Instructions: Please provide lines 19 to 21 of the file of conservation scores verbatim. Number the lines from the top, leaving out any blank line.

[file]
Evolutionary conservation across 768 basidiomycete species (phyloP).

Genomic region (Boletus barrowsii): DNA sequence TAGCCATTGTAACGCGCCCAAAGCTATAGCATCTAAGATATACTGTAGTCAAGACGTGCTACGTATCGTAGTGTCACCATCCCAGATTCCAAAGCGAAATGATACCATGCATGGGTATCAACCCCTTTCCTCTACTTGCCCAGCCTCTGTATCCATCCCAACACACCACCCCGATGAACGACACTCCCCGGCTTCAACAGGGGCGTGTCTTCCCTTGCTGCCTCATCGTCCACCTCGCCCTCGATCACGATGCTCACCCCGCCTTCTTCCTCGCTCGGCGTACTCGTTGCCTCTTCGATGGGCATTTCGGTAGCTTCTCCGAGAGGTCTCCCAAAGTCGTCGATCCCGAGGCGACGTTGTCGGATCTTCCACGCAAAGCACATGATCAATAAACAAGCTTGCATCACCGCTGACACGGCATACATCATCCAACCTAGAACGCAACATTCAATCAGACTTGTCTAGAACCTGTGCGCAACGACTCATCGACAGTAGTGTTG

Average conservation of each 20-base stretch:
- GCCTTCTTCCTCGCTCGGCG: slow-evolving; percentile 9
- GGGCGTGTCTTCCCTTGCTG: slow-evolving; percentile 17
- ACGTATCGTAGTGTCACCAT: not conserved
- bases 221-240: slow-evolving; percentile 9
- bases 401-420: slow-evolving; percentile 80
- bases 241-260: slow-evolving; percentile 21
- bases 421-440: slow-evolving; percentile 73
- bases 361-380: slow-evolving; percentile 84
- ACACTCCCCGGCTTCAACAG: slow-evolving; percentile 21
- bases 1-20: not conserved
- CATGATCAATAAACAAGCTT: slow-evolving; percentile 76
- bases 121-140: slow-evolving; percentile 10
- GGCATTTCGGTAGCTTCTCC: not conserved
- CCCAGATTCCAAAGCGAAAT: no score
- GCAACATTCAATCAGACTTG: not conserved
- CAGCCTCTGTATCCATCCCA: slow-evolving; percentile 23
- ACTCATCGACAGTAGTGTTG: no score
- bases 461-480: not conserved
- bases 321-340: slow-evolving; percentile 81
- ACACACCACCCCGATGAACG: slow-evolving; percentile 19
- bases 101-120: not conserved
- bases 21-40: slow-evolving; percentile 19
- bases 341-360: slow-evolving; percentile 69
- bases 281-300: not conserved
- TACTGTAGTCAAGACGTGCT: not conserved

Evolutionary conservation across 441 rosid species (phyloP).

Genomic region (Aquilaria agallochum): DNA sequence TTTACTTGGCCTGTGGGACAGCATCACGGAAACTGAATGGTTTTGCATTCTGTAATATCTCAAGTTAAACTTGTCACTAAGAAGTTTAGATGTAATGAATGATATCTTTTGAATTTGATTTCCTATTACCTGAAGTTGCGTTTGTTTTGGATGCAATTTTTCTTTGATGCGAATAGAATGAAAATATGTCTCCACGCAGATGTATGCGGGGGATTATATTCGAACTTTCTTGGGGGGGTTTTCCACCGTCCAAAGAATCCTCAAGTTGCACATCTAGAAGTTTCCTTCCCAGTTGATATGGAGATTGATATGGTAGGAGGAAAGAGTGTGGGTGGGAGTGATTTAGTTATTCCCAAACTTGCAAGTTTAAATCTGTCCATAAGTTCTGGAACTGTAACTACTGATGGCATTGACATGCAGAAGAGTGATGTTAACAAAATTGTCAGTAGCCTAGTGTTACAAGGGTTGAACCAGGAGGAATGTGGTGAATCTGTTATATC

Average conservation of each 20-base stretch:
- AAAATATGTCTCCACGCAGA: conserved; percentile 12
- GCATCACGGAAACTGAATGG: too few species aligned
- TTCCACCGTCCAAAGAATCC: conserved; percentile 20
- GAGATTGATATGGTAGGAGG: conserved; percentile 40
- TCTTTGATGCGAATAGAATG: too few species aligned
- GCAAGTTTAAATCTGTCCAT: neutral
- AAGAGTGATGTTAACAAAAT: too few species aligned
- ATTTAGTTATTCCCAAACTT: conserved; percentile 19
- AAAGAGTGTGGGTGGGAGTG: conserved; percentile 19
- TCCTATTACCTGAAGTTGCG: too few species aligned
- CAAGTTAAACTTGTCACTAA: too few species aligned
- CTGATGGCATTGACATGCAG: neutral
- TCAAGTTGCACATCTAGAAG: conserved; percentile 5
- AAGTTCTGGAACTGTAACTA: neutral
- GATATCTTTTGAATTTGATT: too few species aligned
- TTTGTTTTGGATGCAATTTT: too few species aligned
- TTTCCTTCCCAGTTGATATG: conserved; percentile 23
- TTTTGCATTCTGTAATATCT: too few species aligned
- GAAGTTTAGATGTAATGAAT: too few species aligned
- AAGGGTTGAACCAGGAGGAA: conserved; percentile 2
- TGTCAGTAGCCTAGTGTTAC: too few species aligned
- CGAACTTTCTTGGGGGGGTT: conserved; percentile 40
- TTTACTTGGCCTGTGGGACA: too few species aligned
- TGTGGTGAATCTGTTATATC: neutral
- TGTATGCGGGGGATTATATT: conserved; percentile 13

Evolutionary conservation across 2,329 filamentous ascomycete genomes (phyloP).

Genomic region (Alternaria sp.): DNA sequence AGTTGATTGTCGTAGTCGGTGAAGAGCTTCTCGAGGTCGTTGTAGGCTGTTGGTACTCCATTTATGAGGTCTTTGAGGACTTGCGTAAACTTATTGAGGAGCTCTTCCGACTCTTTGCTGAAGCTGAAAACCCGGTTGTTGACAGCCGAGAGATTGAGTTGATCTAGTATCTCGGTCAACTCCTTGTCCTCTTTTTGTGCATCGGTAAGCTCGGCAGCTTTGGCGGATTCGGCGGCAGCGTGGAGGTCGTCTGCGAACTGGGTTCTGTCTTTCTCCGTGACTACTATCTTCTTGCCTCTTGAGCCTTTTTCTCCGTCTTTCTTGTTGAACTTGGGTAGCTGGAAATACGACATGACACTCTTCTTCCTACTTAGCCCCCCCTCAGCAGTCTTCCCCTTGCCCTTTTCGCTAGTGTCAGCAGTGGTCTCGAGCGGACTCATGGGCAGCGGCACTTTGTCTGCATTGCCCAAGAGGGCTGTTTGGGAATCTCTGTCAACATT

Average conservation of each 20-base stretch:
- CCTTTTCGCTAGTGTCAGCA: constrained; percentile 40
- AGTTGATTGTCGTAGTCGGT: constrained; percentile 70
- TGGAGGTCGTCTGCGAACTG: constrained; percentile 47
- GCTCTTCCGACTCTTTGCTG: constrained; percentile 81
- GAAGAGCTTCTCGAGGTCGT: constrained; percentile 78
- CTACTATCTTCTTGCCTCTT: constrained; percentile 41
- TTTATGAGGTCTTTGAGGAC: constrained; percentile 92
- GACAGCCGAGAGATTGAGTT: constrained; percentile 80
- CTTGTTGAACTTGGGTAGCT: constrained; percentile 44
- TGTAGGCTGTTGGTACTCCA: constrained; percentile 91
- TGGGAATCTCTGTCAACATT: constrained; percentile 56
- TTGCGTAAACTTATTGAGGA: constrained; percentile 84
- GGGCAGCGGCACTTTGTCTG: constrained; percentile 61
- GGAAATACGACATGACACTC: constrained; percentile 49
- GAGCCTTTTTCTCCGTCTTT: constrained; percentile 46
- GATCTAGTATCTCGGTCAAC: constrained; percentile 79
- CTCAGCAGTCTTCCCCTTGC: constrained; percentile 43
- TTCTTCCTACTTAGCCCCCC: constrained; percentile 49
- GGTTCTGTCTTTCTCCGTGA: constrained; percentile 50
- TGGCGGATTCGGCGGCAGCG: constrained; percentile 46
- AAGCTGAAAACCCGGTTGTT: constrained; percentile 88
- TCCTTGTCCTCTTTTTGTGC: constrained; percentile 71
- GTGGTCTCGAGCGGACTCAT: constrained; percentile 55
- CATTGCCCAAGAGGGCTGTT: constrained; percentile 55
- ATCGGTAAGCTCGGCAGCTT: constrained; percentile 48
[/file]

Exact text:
- CAGCCTCTGTATCCATCCCA: slow-evolving; percentile 23
- ACTCATCGACAGTAGTGTTG: no score
- bases 461-480: not conserved